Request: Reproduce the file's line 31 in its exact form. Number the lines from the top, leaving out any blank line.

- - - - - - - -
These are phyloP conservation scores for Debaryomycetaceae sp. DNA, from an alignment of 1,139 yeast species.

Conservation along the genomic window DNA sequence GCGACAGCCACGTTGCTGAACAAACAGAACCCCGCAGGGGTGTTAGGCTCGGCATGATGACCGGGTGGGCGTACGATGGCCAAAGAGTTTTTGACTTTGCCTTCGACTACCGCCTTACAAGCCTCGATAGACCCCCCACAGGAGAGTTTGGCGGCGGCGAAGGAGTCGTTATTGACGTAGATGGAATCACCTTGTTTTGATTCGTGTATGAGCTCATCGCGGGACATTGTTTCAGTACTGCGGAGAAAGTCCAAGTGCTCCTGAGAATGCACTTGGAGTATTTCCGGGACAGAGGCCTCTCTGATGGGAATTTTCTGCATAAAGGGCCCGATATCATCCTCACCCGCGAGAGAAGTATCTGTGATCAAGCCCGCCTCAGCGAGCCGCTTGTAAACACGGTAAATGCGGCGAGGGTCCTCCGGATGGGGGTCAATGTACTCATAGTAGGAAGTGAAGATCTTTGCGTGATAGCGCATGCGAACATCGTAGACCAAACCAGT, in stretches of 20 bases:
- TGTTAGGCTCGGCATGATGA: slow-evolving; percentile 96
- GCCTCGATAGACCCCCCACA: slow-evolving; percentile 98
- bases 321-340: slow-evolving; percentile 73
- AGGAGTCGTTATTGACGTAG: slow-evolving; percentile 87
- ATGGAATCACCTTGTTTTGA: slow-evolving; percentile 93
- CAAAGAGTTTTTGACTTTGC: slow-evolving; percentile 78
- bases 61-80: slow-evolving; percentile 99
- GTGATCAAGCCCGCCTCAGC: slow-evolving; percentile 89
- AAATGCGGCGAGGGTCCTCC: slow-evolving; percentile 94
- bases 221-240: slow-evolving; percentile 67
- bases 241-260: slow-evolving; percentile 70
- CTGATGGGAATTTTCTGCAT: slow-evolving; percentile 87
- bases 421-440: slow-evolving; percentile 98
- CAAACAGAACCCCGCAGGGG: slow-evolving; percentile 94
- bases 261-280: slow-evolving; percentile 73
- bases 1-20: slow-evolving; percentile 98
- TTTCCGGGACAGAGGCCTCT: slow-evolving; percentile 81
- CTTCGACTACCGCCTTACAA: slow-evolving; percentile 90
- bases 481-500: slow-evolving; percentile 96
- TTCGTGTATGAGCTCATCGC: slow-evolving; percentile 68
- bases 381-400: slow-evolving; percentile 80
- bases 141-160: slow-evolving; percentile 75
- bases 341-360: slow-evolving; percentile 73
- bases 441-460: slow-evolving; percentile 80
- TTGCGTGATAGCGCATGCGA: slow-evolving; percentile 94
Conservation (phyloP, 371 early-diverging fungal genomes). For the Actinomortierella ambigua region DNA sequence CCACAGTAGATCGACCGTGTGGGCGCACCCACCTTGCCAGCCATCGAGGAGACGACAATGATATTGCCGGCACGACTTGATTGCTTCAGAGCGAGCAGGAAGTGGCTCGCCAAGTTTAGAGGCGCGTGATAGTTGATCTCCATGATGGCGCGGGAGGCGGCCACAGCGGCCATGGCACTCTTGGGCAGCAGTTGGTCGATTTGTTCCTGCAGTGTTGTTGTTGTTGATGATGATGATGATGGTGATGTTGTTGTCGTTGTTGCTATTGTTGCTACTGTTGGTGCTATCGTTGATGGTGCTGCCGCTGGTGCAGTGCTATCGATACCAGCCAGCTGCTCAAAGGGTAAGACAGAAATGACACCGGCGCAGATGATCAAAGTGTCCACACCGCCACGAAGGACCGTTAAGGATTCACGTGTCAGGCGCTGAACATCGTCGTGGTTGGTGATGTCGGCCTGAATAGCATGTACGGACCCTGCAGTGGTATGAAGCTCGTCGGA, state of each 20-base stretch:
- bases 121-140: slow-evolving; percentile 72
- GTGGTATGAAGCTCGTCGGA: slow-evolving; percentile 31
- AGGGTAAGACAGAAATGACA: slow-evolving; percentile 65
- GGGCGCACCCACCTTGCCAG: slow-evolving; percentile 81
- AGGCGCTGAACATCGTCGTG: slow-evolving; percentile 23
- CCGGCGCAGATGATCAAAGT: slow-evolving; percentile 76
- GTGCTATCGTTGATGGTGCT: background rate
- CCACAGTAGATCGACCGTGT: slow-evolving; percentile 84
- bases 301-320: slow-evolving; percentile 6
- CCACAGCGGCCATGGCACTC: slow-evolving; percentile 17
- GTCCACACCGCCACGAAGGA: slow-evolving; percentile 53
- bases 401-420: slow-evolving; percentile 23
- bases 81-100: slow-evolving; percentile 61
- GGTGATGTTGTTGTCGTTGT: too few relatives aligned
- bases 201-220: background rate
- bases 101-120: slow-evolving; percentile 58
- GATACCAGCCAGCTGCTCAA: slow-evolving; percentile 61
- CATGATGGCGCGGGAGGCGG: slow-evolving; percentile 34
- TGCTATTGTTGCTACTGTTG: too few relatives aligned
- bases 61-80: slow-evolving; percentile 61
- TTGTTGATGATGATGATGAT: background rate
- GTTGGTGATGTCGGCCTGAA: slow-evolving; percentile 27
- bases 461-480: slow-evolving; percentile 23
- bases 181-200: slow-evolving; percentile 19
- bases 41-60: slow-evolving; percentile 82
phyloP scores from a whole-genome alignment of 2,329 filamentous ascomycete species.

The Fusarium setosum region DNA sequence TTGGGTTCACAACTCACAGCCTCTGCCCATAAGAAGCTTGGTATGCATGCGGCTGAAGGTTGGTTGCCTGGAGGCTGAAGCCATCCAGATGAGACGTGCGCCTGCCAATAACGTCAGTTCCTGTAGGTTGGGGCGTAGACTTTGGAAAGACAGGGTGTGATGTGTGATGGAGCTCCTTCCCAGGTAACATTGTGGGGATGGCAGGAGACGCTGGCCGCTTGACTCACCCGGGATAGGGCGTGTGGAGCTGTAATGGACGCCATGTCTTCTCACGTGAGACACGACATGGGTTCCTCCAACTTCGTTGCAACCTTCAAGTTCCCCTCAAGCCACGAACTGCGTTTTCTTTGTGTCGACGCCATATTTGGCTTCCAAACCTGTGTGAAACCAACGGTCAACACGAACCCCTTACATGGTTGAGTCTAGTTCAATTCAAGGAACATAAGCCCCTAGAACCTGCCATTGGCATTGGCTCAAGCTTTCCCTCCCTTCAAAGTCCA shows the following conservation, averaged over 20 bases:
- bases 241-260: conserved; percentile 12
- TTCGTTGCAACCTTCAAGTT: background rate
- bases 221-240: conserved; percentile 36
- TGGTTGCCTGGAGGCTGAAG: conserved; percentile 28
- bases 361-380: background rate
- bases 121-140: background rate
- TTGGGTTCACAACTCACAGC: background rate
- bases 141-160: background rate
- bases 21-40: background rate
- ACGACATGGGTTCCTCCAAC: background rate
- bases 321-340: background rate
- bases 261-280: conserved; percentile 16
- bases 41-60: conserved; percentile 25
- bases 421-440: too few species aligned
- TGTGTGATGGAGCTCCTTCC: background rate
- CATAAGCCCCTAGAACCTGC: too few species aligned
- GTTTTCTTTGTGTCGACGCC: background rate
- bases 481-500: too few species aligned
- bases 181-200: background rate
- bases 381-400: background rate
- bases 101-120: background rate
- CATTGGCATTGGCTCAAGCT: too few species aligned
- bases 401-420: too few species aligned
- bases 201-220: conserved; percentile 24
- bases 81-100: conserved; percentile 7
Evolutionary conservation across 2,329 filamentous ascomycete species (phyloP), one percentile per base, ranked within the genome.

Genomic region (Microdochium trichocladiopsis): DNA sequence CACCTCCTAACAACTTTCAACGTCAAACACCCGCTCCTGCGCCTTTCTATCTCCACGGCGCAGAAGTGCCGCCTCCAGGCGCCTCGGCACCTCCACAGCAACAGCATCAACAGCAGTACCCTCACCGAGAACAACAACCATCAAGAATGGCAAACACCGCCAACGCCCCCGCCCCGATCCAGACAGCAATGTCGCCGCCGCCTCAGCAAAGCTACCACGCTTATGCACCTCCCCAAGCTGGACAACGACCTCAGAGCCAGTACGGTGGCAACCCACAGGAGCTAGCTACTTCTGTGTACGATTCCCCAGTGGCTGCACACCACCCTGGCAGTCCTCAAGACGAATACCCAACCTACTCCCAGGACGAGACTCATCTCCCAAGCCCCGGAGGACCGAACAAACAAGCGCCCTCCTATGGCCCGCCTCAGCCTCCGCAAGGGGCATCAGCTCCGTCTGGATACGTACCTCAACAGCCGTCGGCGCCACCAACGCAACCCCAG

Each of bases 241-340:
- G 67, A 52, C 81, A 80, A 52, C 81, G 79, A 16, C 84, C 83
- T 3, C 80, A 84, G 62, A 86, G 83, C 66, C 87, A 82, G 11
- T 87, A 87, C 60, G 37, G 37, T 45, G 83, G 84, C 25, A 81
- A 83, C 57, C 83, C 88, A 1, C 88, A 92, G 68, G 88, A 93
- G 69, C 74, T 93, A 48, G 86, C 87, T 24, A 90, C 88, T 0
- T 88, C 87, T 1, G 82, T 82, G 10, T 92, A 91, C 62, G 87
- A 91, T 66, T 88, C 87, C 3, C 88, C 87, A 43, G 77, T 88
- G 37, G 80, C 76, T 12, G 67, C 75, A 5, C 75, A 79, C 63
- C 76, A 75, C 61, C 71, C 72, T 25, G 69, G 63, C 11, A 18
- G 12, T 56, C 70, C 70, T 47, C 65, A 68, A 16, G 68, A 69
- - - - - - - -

- AGGGTAAGACAGAAATGACA: slow-evolving; percentile 65